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Publication, Part of

Dentists’ Working Patterns, Motivation and Morale - 2018/19 and 2019/20 Methodology

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Annex E – Regression Analysis and Key Assumptions

Multiple Linear Regression Analysis

Linear regression analysis attempts to model the relationship between a dependent variable y (in the case of this report, the ‘motivation index’) and an independent (explanatory) variable denoted x (such as average weekly hours or NHS/HS share). Multiple linear regression considers more than one explanatory variable at a time (x1, x2, x3…) and quantifies the strength of relationships between them (recorded as parameter estimates) and the dependent variable y.

Unlike other results in the report, the multiple linear regression analysis (and logistic regression provided in the accompanying CSV files) is not weighted. Normally in regression analysis it is assumed that the standard deviation of the error term is constant over all values of the explanatory variables. Weighting allows certain observations to be assigned more weight in the regression analysis (thereby having more influence on the calculated parameter estimates) because it is believed that they are more accurate. Without weighting all the observations are treated equally, which is the preferred option for this report.

The ‘goodness of fit’ of a multiple linear regression model can be assessed by considering the adjusted R-squared value produced in the analytical output. The adjusted R-squared value measures the proportion of the variation in the dependent variable accounted for by the explanatory variables. The values of adjusted R-squared range from 0 to 1, with a value of 1 indicating that the regression line perfectly fits the data. The results in the report are generally lower than 0.2, which would traditionally be seen as low in many objective prediction models. However, in prediction models used in psychology, the R‑squared values tend to be lower. This is because the goal is to determine which variables are statistically significant and how they relate to changes in the response variable, meaning that the adjusted R‑squared value becomes less important.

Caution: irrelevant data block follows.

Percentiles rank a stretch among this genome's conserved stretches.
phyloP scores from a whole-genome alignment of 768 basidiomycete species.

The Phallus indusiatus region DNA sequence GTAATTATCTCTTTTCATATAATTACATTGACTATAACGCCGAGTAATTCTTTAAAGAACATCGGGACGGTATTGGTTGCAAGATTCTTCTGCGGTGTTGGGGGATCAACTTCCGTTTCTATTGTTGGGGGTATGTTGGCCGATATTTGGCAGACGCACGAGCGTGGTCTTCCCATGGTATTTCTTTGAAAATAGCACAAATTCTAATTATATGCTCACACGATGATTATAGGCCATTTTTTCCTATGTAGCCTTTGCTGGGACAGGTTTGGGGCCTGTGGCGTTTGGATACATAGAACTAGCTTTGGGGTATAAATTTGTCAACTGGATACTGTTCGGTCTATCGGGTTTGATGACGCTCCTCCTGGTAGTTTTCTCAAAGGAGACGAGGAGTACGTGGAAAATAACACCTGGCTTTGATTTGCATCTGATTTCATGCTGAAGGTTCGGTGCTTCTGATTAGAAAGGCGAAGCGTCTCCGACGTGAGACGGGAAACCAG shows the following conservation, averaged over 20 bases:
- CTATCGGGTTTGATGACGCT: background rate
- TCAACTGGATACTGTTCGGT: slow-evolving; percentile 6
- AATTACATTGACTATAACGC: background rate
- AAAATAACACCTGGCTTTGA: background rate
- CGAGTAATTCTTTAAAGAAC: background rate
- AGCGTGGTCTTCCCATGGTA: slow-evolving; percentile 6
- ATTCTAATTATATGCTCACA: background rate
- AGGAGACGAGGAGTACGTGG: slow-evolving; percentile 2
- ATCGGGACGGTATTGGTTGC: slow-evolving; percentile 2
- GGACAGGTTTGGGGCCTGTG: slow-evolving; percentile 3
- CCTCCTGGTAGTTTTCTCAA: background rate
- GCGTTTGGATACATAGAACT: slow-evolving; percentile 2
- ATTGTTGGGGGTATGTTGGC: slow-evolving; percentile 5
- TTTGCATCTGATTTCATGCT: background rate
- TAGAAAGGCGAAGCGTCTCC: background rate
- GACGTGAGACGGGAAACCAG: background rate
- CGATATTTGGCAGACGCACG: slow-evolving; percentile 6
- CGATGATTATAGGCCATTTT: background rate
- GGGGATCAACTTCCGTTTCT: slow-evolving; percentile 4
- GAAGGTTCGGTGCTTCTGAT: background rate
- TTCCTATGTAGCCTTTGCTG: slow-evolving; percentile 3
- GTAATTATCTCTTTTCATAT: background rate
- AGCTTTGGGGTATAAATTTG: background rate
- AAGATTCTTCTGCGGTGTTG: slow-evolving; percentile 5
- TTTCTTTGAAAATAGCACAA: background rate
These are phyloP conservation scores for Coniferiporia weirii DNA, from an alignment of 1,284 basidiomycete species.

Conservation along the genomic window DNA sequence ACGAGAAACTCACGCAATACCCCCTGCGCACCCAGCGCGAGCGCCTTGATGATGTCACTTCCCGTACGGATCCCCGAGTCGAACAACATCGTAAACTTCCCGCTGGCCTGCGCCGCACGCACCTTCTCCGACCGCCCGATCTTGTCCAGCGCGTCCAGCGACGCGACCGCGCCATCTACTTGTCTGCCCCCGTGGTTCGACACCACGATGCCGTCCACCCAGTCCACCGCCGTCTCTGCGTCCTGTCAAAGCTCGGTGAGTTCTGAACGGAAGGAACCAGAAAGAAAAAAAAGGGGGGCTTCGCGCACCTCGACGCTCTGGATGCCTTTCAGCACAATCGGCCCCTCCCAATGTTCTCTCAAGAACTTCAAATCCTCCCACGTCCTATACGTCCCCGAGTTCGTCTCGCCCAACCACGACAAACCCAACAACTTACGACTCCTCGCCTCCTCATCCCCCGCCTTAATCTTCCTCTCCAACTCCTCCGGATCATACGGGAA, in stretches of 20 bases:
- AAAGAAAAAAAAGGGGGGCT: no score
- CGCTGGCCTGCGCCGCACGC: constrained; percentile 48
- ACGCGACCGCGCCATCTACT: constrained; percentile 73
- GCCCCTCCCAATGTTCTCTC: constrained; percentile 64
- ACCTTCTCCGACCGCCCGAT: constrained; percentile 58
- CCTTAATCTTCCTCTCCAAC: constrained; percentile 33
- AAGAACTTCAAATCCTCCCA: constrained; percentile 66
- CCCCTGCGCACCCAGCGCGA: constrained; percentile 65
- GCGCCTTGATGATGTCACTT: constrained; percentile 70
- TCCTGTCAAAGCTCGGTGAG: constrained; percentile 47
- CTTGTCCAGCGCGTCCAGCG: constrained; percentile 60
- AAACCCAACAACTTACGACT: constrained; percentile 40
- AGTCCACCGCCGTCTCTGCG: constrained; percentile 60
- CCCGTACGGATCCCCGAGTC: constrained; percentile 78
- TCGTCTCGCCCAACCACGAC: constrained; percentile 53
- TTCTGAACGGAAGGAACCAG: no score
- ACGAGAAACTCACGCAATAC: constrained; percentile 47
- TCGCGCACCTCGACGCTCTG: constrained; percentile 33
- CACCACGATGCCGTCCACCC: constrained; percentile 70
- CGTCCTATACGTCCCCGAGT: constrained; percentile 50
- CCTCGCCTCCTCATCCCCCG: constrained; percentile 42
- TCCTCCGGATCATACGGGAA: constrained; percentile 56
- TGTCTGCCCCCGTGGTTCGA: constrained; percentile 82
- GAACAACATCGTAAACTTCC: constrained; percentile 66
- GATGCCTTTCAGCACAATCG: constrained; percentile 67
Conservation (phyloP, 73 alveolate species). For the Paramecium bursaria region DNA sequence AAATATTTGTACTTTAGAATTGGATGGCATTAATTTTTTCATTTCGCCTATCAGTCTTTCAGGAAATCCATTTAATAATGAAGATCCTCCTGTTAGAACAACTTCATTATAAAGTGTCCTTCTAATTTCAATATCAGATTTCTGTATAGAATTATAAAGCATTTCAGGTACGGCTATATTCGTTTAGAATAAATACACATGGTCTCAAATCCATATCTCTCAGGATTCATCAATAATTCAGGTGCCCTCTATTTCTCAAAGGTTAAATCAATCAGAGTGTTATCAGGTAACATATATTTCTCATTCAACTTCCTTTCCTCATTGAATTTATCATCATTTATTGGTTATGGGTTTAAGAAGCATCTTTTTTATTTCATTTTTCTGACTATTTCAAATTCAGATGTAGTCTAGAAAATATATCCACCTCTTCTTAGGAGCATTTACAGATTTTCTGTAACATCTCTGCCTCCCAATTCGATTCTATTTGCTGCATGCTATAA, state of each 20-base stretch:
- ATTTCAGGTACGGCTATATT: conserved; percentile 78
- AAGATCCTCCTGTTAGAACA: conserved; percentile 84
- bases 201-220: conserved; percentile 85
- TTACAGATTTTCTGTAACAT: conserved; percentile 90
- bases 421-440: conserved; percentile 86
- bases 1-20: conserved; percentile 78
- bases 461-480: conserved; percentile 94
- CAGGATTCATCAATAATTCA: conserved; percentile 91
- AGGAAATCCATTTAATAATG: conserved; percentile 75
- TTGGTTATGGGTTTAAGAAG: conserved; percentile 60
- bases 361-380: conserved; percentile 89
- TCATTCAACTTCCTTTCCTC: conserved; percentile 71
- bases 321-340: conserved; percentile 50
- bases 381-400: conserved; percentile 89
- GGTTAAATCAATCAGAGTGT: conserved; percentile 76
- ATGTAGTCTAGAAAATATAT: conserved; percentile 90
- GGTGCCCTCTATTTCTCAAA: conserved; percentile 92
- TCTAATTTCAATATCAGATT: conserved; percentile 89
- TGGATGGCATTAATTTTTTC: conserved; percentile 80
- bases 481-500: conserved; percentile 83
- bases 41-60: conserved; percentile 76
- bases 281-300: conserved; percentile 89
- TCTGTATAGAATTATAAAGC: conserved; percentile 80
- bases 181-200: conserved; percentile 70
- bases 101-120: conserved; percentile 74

Assumption Testing of Linear Regression Models[1]

There are four principal assumptions supporting the use of linear regression models for purposes of inference:

  1. Linearity and additivity of the relationship between the dependent and independent variables
  2. Statistical independence of errors
  3. Constant variance of the errors
  4. Normality of the error distribution

Violations of linearity or additivity are extremely serious: if a linear model is fitted to data which are non-linearly or non-additivity related, then the predictions are likely to be in serious error. In multiple regression models, non-linearity or non-additivity may be tested by systematic patterns in plots of the residuals versus individual explanatory variables. The points should be symmetrically distributed around the horizontal line with a roughly constant variance. In terms of statistical independence of errors, the residuals should be randomly and symmetrically distributed around zero under all conditions. To satisfy constant variance of errors, the residuals should not get systematically larger in any one direction of the explanatory variables by a significant amount.

Violations of normality create problems for determining whether model coefficients are significantly different from zero and for calculating confidence intervals for forecasts. Sometimes the error distribution is "skewed" by the presence of a few large outliers. Since parameter estimation is based on the minimization of squared error, a few extreme observations can exert a disproportionate influence on parameter estimates. Calculation of confidence intervals and various significance tests for coefficients are all based on the assumptions of normally distributed errors. If the error distribution is significantly non-normal, confidence intervals may be too wide or too narrow.

One of the best tests for normally distributed errors is a normal quantile plot of the residuals. This is a plot of the fractiles of error distribution versus the fractiles of a normal distribution having the same mean and variance. If the distribution is normal, the points on such a plot should fall close to the diagonal reference line.


[1] The majority of the material used in this section was taken from ‘Statistical forecasting: notes on regression and time series analysis’ website, Faqua School of Business, Duke University:

Last edited: 27 August 2020 10:35 am